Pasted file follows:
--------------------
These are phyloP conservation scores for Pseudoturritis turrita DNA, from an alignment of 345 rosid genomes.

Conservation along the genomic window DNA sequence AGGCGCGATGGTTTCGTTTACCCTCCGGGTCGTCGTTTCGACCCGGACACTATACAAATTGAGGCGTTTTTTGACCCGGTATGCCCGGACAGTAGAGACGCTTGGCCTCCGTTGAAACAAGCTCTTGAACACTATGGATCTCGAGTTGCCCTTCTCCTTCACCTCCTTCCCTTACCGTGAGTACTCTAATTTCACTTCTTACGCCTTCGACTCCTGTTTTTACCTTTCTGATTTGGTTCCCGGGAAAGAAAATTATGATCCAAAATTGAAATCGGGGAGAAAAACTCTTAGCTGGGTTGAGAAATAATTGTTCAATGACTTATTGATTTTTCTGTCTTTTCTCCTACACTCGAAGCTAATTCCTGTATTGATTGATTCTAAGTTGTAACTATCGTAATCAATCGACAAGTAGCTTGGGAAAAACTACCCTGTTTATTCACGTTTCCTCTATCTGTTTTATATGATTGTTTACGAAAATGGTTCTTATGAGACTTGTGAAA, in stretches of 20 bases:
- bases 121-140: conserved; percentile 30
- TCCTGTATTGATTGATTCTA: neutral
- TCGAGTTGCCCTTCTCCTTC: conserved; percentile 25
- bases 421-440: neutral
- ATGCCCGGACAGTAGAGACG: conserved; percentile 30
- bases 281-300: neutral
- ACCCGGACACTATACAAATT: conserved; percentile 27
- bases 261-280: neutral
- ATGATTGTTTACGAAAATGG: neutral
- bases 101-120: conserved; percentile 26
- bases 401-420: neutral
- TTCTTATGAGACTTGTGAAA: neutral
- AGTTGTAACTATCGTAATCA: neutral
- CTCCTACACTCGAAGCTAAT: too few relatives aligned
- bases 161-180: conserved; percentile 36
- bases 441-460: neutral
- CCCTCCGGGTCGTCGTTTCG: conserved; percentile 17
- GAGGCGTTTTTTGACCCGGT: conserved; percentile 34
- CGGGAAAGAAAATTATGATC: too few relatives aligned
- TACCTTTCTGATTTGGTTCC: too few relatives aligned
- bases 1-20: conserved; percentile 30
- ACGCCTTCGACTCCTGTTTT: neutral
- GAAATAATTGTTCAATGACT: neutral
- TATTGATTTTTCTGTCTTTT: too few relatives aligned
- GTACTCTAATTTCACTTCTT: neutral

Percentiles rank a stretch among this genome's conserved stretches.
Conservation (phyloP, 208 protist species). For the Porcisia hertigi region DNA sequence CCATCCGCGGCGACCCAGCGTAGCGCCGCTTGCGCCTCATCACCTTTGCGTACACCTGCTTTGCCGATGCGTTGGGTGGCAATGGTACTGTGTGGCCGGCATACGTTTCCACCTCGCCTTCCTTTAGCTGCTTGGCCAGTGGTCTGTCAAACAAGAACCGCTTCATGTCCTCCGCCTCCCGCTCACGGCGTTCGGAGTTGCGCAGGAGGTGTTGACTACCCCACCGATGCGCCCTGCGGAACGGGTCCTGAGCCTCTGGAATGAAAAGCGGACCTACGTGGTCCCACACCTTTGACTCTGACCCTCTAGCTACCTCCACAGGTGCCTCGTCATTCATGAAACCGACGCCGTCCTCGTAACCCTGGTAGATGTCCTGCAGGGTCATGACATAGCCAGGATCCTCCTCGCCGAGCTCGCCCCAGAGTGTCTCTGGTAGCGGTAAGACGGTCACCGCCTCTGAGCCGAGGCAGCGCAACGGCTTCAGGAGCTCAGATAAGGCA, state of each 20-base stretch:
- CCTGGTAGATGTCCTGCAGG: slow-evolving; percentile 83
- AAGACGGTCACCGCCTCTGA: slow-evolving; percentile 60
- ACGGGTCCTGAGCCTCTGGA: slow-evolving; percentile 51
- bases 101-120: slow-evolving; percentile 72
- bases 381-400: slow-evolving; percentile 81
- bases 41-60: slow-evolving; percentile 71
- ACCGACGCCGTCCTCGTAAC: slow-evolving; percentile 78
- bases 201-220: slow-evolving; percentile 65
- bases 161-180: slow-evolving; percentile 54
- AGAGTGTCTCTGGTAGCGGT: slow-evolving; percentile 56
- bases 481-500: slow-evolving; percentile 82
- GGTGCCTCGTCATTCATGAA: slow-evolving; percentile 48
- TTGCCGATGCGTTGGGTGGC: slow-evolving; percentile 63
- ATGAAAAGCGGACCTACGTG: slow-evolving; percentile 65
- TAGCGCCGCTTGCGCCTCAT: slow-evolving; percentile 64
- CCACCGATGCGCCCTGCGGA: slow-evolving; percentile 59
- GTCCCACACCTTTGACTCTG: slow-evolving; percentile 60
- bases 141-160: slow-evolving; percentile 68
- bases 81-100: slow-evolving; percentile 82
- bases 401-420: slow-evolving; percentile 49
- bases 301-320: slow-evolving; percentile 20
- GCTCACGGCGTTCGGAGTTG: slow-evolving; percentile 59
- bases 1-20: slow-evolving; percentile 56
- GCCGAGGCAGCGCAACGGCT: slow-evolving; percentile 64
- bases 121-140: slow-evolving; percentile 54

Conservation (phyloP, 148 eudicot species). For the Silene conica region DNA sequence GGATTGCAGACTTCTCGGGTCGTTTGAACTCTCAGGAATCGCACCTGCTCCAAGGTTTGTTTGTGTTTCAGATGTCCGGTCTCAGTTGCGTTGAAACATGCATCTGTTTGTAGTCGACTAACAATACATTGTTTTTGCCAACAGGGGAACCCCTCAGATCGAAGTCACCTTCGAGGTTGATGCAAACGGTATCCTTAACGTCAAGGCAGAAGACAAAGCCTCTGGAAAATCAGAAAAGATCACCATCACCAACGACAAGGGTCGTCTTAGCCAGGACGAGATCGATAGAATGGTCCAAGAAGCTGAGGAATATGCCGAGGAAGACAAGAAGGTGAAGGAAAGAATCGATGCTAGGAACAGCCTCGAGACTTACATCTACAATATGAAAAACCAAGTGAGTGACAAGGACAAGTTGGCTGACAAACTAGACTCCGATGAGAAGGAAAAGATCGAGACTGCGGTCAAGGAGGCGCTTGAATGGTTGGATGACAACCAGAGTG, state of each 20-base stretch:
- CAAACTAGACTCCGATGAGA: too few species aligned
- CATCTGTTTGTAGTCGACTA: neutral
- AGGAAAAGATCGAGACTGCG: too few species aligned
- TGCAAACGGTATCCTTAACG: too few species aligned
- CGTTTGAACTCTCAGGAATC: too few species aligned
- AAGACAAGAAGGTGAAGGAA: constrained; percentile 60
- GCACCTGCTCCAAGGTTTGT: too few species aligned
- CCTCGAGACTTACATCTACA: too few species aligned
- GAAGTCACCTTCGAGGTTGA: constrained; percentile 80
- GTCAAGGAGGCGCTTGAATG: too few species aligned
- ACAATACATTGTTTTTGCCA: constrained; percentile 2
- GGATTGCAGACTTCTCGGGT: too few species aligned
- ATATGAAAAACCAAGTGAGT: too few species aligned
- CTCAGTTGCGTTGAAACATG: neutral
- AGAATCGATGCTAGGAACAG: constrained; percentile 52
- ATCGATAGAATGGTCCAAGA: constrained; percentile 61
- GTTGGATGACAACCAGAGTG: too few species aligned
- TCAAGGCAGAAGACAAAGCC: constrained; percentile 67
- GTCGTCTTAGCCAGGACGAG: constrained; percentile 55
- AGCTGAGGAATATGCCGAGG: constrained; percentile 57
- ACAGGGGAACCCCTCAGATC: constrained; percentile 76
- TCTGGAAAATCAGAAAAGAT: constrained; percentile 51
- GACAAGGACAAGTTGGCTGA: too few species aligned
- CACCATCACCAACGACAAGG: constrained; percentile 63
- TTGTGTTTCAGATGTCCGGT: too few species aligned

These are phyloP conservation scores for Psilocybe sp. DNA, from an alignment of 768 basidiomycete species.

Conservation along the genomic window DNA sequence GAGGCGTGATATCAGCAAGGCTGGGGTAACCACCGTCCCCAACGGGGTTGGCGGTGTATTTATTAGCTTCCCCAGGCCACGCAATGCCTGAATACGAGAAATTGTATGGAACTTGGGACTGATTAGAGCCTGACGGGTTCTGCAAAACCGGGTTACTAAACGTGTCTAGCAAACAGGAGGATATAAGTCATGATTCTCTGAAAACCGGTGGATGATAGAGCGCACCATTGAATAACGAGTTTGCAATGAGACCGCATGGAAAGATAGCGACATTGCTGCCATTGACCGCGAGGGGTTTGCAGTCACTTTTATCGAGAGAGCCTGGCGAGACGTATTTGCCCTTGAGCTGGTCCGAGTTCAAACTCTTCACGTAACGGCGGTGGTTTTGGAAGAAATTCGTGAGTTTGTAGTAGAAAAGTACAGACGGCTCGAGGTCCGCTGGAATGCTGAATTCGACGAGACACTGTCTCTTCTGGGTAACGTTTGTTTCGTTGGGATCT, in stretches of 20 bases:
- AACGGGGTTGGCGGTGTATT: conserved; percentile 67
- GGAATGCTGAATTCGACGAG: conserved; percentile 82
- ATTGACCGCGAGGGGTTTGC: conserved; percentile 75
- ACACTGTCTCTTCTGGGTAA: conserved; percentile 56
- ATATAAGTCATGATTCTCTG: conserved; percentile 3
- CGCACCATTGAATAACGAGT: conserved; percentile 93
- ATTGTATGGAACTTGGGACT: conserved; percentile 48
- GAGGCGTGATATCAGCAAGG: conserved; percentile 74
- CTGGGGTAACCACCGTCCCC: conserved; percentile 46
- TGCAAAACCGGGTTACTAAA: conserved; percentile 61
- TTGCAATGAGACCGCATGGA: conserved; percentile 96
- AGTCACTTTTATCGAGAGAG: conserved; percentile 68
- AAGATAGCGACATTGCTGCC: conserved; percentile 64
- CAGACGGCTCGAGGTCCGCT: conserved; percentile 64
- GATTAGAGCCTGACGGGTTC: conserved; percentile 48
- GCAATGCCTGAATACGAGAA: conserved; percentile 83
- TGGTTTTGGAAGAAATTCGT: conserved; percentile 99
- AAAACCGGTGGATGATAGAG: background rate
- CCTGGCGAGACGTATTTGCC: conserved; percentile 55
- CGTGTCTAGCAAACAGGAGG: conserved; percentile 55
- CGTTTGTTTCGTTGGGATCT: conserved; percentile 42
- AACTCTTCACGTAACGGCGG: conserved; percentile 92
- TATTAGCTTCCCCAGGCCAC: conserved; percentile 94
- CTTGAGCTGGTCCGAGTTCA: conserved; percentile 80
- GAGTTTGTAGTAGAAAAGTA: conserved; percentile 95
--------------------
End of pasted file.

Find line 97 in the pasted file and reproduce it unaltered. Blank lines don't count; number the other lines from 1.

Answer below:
- GATTAGAGCCTGACGGGTTC: conserved; percentile 48